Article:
• The temporal and oblique lobes: These lobes are located on both sides of the brain. They play a vital role in speech, smell recognition, short-term memory, and other functions.
  • The right and left halves of the brain are known as the hemispheres. These two halves are connected by the corpus callosum.


It is the largest organ in the circulatory system and helps to deliver blood to the body. It works in conjunction with the lungs to increase oxygen levels and pump the oxygenated blood around the body. An electrical system is also found within the heart. The heart has an electrical system that regulates its rhythm. When the body requires more blood, like during intense exercise, the heart rate will increase. It drops during periods of rest.

There are four chambers in the heart. The two upper chambers of the heart are known as atria, and the ventricles are two lower chambers. The right atrium is where blood flows from the veins of your body and heart (except the lungs), and it then flows into your right ventricle. It then flows into the right atrium from the veins of the heart and body, where it reaches the lungs via the pulmonary arterial. The blood is then oxygenated by the lungs.

The oxygenated blood travels through the lungs through pulmonary veins, which lead back and join together to the left atrium and then the left ventricle. The heart pumps blood from there through an artery, which branches to distribute blood to other parts of the body (except the lungs).

There are four valves in the heart that control blood flow. These are the heart valves:

  • The tricuspid valve
  • The pulmonary valve
  • The mitral valve
  • The aortic valve


The heart and lungs work together to oxygenate the blood. They filter the air that a person inhales and then remove excess carbon dioxide to exchange for oxygen. The lungs are made up of several parts that help the body take in oxygen, filter it and then oxygenate it. These are:

  • The right and left bronchi. The trachea divides into these tubes. They extend into the lungs and have branches. These smaller bronchi are split into smaller tubes called bronchioles.
  • The alveoli: These are tiny air sacs located at the ends of the bronchioles. They act like balloons and expand when the person exhales while contracting when they exhale.
  • Blood vessels: The lungs carry many blood vessels from the heart to other parts of the body.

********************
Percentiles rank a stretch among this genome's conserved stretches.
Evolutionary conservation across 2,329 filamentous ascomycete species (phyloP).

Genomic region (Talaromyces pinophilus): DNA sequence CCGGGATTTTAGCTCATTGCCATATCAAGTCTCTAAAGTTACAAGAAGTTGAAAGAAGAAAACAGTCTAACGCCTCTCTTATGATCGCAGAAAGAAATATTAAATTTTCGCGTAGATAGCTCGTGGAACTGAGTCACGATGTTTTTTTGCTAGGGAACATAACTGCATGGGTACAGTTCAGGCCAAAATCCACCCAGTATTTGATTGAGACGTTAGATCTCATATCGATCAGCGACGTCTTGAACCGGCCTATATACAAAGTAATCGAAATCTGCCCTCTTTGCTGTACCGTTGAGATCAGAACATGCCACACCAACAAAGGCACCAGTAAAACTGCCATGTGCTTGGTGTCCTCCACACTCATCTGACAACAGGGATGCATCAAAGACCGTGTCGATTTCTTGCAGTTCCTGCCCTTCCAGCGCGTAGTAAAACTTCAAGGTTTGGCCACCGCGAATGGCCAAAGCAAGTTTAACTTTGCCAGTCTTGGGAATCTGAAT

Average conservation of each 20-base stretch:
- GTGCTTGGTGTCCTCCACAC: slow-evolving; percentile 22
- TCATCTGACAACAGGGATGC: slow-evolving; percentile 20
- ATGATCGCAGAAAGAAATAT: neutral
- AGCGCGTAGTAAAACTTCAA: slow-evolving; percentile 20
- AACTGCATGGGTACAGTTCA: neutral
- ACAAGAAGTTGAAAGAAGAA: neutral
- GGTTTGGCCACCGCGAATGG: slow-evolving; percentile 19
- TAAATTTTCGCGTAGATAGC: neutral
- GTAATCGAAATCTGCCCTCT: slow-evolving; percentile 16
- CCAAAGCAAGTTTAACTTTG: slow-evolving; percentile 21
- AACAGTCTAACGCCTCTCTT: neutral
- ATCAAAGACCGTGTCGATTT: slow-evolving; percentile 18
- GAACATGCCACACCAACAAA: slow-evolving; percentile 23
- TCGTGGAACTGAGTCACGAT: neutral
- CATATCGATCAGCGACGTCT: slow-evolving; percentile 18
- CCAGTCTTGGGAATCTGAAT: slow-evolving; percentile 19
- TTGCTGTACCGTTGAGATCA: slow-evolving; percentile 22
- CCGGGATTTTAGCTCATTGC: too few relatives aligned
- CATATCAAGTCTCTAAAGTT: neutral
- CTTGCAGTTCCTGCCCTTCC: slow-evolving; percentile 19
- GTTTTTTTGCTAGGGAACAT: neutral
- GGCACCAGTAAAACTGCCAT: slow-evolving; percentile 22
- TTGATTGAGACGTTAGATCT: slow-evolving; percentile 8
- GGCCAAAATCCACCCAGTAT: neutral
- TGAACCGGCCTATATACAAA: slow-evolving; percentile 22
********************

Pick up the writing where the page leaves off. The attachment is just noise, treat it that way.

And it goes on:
A person can survive without one lung if they have access to medical care. However, they will not be able to live without them. The diaphragm is a thick muscle band located under the lungs that helps the lungs expand or contract as a result of breathing.

Left Ear

The cartilage that makes up the ears is a shell-like material. Three parts make up an ear:

  • The outer ear and the ear canal
  • Middle ear
  • Inner ear

It does exactly what it says. The ear can detect vibrations in the air and distinguish pitch (how loud or soft a sound is). Pitch refers to the type of sound waves and frequency of sound waves, while volume refers to the intensity of the sound.

Left Eye

The eyes measure approximately 1 inch (or 2.5 cm) in diameter. The eye's components include:

  • Retina
  • Cornea
  • Iris
  • The ciliary body
  • Lens
  • sclera

It does exactly what it says. The optic nerve is a pathway that connects the eyes to the brain. It processes light from the environment and relays this information to the brain. The optic nerve, also known as the second cranial nervous system, is located at the back of the eye.

  • Different parts of your eye focus light onto your retina.
  • The retina is composed of rods and conical structures that allow the eye to see at different light levels. Rods, for example, help the eye to see in low-light situations.

Adrenal Gland

The small, triangular-shaped adrenal glands (also known as suprarenal or adrenal glands) are located above each of your kidneys. They are part of your endocrine systems and produce hormones that regulate many important bodily functions. Metabolism is how your body manages and transforms the energy you get from food.

  • Immune system.
  • Blood pressure
  • Stress response.
  • Sexual characteristics development.

The cortex (outer part) and the Medulla (inner portion) are the two main parts of your adrenal glands. Each part produces different hormones.

What does your adrenal gland do?

The following hormones are produced and released by your adrenal glands.